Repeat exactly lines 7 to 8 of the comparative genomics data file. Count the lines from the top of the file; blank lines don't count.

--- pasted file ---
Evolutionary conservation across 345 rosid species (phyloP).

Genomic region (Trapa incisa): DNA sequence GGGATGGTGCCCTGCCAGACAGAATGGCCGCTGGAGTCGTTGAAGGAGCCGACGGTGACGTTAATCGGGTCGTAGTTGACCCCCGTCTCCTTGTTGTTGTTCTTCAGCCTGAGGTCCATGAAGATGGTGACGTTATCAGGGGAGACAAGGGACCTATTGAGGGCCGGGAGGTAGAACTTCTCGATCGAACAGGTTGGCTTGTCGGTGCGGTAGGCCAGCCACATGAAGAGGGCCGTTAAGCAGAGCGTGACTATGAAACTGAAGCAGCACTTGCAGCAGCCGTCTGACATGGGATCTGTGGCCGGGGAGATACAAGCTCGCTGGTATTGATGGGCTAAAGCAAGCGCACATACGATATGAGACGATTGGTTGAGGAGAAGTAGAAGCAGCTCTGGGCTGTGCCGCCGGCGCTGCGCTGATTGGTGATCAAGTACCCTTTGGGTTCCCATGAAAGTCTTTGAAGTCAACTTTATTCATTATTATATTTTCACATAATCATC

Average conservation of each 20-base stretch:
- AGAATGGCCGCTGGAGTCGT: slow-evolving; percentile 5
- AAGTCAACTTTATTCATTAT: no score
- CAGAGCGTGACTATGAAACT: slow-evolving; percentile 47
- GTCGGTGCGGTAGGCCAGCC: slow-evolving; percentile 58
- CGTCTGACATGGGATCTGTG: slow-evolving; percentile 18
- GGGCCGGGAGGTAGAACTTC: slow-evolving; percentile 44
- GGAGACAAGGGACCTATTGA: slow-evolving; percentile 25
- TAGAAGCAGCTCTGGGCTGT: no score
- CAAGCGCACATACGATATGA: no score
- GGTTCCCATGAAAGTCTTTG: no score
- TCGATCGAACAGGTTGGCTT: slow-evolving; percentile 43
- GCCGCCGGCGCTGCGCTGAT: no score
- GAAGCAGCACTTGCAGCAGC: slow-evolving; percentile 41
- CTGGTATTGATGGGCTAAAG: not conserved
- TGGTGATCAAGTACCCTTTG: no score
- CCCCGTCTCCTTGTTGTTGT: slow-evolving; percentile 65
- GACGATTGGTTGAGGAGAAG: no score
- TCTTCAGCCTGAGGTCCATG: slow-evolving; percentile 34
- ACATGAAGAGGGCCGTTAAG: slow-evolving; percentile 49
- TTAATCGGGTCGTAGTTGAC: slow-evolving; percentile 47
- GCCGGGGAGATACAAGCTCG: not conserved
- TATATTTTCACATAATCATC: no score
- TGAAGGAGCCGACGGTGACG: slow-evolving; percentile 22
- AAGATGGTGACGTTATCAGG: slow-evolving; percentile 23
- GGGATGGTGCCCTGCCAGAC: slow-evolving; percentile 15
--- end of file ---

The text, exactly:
- GTCGGTGCGGTAGGCCAGCC: slow-evolving; percentile 58
- CGTCTGACATGGGATCTGTG: slow-evolving; percentile 18